How to Setup a Montana LLC to Save Thousands On Car Registration
With skyrocketing housing, car, and gas prices, everyone is looking for ways to save money. Particularly for new and used-car buyers, the market has become more volatile and erratic than ever, with some experts saying now is arguably the worst time in history to buy a vehicle.
Plus, car owners must also be prepared to pay the various fees that come with the purchase of that new or used vehicle, such as sales tax, title and registration, inspections fees, and any other future maintenance fees that are required to preserve the condition of the car.
Fortunately, thousands of car owners have saved millions by finding a loophole around these expensive and burdening demands — that means low registration expenses, more affordable inspection and maintenance costs, and above all, no sales tax.
And all you have to do is register your vehicle under a private LLC in Montana.
Sounds too good to be true? Let’s dive deeper into the Montana car registration strategy, how it can save you time and money, and how to register your car in Montana.
Everything You Need to Know About LLCs
Montana LLC vehicle registration has become a popular tactic among out-of-state residents looking to cut down on extra car purchase fees. While the process of establishing an LLC is relatively simple, there are some key aspects everyone should understand before jumping in head first.
An LLC, or limited liability company, is an organizational structure active only in the United States that protects owners from being personally pursued and held responsible for debts or liabilities. While LLC rules and regulations vary from state to state, they are most commonly set up as hybrid entities that combine traits of a sole proprietorship and a partnership.
Since most states don’t have particularly harsh restrictions on LLCs, these companies allow anyone to become a member, including local individuals, large corporations, and foreign entities.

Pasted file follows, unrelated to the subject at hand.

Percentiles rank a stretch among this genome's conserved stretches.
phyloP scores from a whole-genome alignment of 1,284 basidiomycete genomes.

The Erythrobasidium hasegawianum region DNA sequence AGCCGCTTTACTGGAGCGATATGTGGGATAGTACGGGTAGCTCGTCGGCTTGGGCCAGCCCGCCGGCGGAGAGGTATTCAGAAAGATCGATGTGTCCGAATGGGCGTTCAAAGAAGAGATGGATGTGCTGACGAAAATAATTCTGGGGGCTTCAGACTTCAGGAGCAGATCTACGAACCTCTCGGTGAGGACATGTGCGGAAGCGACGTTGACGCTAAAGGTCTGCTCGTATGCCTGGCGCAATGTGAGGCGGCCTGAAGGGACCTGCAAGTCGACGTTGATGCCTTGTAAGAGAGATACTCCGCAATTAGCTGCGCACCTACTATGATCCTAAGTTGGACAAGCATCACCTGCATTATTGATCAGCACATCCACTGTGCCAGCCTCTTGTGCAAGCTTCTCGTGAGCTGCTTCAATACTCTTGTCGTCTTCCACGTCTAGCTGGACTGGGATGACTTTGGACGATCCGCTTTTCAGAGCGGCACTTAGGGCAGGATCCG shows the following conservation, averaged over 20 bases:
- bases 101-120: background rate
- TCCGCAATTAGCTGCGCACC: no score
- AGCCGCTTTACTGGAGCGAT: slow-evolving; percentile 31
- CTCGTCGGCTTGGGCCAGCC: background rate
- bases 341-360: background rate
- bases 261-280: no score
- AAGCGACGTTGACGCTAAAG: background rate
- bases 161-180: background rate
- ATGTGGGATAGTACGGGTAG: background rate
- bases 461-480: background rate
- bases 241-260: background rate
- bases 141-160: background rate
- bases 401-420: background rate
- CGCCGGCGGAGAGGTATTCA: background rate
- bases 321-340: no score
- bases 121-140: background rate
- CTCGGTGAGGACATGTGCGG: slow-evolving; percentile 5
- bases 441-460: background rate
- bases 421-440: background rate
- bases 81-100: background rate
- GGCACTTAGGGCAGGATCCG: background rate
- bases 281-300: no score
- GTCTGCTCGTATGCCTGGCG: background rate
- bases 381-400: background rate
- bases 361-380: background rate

When individuals seek to set up an LLC, they must file articles of organization with a state, or documents that establish the rights, powers, duties, and liabilities of owners and/or members of an LLC. These standards can also vary from state to state.
Once these documents are filed, owners pay a fee directly to the state and obtain an EIN, or employer identification number, from the federal government. Of course, if the sole reason you’re setting up an LLC is to register your out-of-state car, the detailed “ins and outs” surrounding business ownership is unimportant to you. For normal individuals, these LLCs are typically referred to as “shell companies.”
In short, a shell company is essentially the same as an LLC, minus the existence of any current business actions. Under this shell company, owners can purchase and register assets. This not only protects those assets but also helps individuals avoid paying high taxes.
While LLCs have been used as a legitimate means of business for decades, there have been some notable fraud involved with this organizational structure. So before looking into setting up your LLC, we encourage you to contact a legal expert, who can ensure you take the correct steps.
So, what does any of this have to do with out-of-state car registration?
Why Car Owners Are Registering Their Car In Montana
When budgeting for a new car, people must not only consider the cost of the car itself, but also the various fees that are tacked on at the end. Depending on the car, these fees can vary greatly, but in general, every car owner must pay sales tax on the new vehicle, fees to obtain a title and registration, and additional inspection costs.
The price range of these fees can be anywhere from a couple hundred to a couple thousand. On elf, the biggest indicator of these costs is location or your current state of residency. For example, buying a car in Wyoming might not be an expensive venture, but buying a car in Florida is will result in a higher average total fee.
That’s why many soon-to-be car owners look for options to lower the cost of these pesky fees which leads us to our main point: Montana is one of the few states in the country that requires no sales tax.
According to the Washington Post, Montana has one of the fairest tax systems in the country, making it an ideal state to register your vehicle. Instead of demanding high sales tax, the state relies on income taxes to raise the necessary money the state government needs to operate.
Some of you might be thinking, “But I don’t live in Montana.”